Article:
Devices & Technology

New Developments in Medical Device Safety


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By Suzi Birz, principal, HiQ Analytics, LLC, contributor

Nov. 20, 2009 - Nurses work with medical devices in many patient care activities, and the input from practicing nurses has helped improve the packaging and safety of these products.

This growing market--estimated close to $90 billion in the United States alone--continues to expand and change, based on continual feedback from health care workers, patients and legislators.

Here is some recent medical device news worth noting:

AORN Survey Reflects Packaging Priorities

A recent survey by the Association of periOperative Registered Nurses (AORN), reported at the HealthPack 2009 conference, addressed medical package design issues such as ease of opening, labeling, sustainability and sealing.

According to discussion panelists, speed of opening the package was ranked as the most important feature for nurses, followed by producing the least amount of packaging waste, offering the smallest possible package, and dealing with consistent packaging sizes from device manufacturers.

The survey also found that labeling-related issues remained a critical concern for nurses. Respondents voiced frustrations in finding and being able to read use-before dates, instructional details, and color-coding, which can vary from one manufacturer or product to the next. Nurses may be trained not to recognize colors to avoid potential problems. Sterilization indicator tags or labels were also challenging for nurses to locate on the pack.

IOM to Study Premarket Notification Exceptions

The Food and Drug Administration (FDA) is responsible for protecting the public health by assuring the safety, efficacy and security of medical devices, based on a well-defined process. Recent reports, however, have questioned whether the process allows too many products to incorrectly bypass the detailed review process using an exception, known as a 510(k) process, which applies to devices that are not substantially different from a device already being marketed.

The FDA recently announced that it has commissioned the Institute of Medicine (IOM) to study this premarket notification program. While the IOM study is underway, the FDA's Center for Devices and Radiological Health will convene its own internal working group to evaluate and improve the consistency of FDA decision making in the 510(k) process.

"The 510(k) process has become so popular with manufacturers who wish to avoid the more onerous and lengthy PMA [premarket approval] procedure that over 75 percent of medical devices are approved through this process," stated Sharona Hoffman, co-director of the Law-Medicine Center and professor of law, Case Western Reserve University School of Law, Cleveland, Ohio.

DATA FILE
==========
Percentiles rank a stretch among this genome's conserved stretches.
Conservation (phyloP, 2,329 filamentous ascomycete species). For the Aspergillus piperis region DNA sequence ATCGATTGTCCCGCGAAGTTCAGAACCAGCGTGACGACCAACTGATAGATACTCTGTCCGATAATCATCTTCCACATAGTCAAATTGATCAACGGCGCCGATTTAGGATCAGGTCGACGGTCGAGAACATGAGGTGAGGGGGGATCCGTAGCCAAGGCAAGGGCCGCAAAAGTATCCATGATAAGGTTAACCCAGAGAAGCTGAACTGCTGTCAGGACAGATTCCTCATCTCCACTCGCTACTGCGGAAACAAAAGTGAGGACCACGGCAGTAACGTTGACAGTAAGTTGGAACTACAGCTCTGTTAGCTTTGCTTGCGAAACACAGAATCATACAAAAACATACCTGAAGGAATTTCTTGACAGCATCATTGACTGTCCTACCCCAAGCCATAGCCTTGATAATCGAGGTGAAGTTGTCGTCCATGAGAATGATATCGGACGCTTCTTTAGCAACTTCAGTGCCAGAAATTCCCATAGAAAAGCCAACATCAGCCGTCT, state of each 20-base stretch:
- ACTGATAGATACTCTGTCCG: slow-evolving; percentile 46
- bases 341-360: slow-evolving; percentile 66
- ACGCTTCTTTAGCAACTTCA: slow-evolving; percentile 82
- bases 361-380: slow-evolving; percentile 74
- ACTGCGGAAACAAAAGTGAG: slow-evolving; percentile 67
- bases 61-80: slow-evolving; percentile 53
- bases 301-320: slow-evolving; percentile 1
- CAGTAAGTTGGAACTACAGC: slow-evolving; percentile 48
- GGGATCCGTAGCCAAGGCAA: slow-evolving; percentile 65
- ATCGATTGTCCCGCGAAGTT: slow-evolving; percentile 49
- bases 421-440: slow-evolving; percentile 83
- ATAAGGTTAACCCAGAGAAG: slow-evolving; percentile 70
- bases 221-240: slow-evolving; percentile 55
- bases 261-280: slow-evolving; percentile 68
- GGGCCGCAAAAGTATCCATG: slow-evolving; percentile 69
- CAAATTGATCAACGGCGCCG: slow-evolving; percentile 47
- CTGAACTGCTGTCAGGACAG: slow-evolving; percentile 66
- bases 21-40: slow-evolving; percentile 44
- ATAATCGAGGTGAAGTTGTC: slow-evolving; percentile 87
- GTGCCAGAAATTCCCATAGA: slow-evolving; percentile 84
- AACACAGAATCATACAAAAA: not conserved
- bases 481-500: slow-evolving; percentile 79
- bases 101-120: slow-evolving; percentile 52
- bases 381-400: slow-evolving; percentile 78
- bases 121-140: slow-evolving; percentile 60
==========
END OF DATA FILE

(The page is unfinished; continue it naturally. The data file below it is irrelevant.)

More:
New Portal Links Device Standards from Four Organizations

The FDA Recognized Consensus Standards database helps people determine what standards apply to a device. Standards related to medical devices are created by several national and international standards organizations.

Recognizing the complexity of standards that apply to medical devices and the imperative that decisions be made quickly, the Association for the Advancement of Medical Instrumentation (AAMI), the American National Standards Institute (ANSI), ASTM International, and DIN (the German Institute for Standardization) have launched the Medical Device Standards Portal to help manufacturers "make the right decision."

Medical Device Site for Health Care Providers 

In addition to helping manufacturers, the FDA provides a number of resources for consumers and health care providers to keep up on the latest information about medical devices.

Specifically, the FDA Medical Devices site for health care providers includes:

  • General information on safety, including device recalls, alerts and other information
  • Medical Product Safety Network (MedSun) - a collaborative partnership between FDA and the clinical community to identify adverse events for medical devices
  • FDA Patient Safety News - a televised video series for health care professionals on medical devices, drugs and other FDA-related issues
  • Public health notifications regarding risks or problems with specific devices
  • Mammography information about facility certification and quality standards Information on quality standards for laboratory testing to ensure the accuracy, reliability and timeliness of patient test results

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